What is Breaking?
Breaking, or breaking of the blockchain, is the process of splitting up a blockchain into smaller, separate parts. Breaking can be done either intentionally or unintentionally, due to a coding mistake or an attack.
An intentional break of the blockchain occurs when a user or a group of users decide to split the chain into two or more parts. This is done in order to optimize the blockchain and create a more efficient system. The splitting of the chain is done by changing the consensus rules or by introducing a new blockchain protocol. It is important to note that when the chain is broken, it does not necessarily mean that the data stored on the chain is lost.
Breaking of the blockchain can also occur unintentionally, as a result of a coding or programming mistake or an attack. This type of break is known as a “hard fork” and it involves completely splitting the chain into two distinct chains. The chain that was created first is known as the “legacy chain”, while the new chain is known as the “alternative chain”.
Breaking the blockchain can have both positive and negative effects on the blockchain ecosystem. On one hand, a hard fork can create more efficient systems and open up opportunities for developers to experiment with new protocols and technologies. On the other hand, it can also lead to instability in the network, as the two chains may not be able to communicate with each other, or even worse, cause a blockchain split.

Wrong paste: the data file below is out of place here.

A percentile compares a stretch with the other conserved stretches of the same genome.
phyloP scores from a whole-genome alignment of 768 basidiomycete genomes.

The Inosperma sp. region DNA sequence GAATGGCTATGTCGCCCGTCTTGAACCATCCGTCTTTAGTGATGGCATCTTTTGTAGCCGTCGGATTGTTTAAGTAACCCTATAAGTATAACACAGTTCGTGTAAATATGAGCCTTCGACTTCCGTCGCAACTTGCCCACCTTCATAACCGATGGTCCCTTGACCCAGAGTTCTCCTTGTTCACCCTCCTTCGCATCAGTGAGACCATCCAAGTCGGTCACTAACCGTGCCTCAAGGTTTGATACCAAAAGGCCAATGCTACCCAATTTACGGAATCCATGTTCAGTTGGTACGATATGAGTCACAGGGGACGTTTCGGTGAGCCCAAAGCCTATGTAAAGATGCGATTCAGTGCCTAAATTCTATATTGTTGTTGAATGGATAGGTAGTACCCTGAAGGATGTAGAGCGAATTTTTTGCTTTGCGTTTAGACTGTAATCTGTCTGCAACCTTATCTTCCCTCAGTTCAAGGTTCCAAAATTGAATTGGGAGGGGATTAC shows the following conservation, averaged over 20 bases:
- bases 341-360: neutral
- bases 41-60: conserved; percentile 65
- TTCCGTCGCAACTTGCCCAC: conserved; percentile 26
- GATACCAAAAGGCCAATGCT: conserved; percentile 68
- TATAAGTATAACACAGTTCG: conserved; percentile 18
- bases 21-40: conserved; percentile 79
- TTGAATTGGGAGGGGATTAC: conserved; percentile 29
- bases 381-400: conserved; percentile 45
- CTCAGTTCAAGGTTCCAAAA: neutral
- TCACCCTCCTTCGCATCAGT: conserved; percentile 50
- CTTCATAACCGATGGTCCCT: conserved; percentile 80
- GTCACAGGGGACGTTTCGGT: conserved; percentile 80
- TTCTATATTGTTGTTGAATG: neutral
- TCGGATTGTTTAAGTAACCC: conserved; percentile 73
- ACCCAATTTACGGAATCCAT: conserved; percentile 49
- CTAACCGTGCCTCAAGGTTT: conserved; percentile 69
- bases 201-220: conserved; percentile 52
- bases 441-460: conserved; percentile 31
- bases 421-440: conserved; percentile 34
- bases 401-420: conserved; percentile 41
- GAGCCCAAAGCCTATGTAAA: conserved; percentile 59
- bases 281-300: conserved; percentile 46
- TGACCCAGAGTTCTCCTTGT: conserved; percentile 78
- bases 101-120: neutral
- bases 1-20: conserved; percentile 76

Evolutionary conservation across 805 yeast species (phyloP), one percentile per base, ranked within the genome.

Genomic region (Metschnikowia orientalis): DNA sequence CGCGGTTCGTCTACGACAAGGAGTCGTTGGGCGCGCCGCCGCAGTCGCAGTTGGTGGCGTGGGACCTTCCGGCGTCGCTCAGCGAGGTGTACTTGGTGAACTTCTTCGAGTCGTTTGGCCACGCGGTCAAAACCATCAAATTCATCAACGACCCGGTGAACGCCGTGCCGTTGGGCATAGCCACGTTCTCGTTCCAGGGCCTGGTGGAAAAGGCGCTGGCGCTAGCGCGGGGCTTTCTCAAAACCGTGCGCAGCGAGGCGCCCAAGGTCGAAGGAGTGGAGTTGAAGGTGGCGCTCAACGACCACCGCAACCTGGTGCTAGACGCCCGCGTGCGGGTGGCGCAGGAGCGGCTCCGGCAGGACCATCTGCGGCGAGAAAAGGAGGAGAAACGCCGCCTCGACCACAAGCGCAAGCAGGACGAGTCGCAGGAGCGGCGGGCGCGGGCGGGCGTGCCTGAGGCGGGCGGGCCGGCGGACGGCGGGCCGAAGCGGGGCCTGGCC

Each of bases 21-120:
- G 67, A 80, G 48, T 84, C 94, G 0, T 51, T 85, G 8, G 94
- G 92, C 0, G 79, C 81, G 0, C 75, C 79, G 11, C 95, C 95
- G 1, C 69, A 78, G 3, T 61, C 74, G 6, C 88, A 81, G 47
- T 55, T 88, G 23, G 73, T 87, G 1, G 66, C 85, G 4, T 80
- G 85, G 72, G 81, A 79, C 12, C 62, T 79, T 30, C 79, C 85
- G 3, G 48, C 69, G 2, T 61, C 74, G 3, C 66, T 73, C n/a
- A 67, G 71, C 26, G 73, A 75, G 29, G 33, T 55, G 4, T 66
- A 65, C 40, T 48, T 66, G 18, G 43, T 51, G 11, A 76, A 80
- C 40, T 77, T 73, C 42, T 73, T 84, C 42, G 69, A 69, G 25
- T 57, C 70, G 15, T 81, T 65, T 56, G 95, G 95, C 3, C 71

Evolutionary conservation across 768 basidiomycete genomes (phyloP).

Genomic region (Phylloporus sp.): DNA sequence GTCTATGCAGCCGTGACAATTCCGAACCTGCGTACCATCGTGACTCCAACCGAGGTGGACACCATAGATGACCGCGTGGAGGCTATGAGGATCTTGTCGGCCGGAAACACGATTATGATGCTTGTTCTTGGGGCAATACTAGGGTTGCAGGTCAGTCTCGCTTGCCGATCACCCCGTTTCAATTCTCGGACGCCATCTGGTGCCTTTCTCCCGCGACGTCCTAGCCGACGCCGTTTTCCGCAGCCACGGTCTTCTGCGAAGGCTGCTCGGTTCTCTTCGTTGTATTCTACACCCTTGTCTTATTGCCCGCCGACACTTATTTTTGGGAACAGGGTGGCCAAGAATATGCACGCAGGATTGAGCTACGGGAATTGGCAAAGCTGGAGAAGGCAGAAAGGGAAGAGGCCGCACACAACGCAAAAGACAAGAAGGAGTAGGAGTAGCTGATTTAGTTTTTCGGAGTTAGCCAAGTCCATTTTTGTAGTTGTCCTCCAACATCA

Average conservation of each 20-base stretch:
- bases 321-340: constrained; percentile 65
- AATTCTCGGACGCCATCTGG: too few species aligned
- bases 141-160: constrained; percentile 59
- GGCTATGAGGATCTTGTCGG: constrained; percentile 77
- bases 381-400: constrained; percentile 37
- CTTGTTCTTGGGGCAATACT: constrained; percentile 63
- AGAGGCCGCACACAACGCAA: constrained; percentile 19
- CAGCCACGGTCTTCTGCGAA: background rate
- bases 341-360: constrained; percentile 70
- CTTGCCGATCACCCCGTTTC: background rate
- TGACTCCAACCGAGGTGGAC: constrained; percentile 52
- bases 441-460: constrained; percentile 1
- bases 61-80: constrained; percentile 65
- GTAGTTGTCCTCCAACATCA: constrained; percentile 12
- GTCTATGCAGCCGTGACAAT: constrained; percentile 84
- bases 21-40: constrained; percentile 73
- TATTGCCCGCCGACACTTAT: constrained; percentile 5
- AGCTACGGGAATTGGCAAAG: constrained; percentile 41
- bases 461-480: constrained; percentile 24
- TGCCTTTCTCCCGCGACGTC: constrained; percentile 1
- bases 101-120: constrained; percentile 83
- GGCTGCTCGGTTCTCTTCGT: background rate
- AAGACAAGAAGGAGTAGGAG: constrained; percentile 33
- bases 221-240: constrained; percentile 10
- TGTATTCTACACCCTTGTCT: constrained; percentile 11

Imagine you're playing a game of Jenga, where each block represents a block in a blockchain. When you remove a block, it affects the stability of the whole tower. Similarly, when a block in a blockchain is "broken," it means that the information stored within that block has been altered in some way. This can cause problems with the overall integrity and stability of the blockchain.
History of the Term Breaking
The term "breaking" gained prominence in the early days of blockchain technology, as developers and researchers grappled with the intricacies of these emerging systems. As the complexity of blockchain protocols and smart contracts increased, the need for specialized techniques to analyze and break them became more evident.
Breaking has played a crucial role in the development and security of blockchain technology. By identifying and addressing vulnerabilities early on, developers have been able to strengthen the security of blockchain protocols and protect users' funds.
Ethereum Classic (ETC) - Ethereum Classic is a cryptocurrency that was created as a result of a hard fork of the Ethereum blockchain in 2016. The fork was initiated after a bug in the DAO (Decentralized Autonomous Organization) smart contract was exploited, leading to the loss of millions of dollars worth of ether.
Bitcoin Cash (BCH) - Bitcoin Cash is a cryptocurrency that was created as a result of a hard fork of the Bitcoin blockchain in 2017. The fork was initiated in order to increase the block size limit from 1MB to 8MB, in order to increase the speed and scalability of the network.
Bitcoin Gold (BTG) - Bitcoin Gold is a cryptocurrency that was created as a result of a hard fork of the Bitcoin blockchain in 2017. The fork was initiated in order to make mining more accessible to individual miners, by changing the mining algorithm from SHA-256 to Equihash, which can be mined using standard GPUs.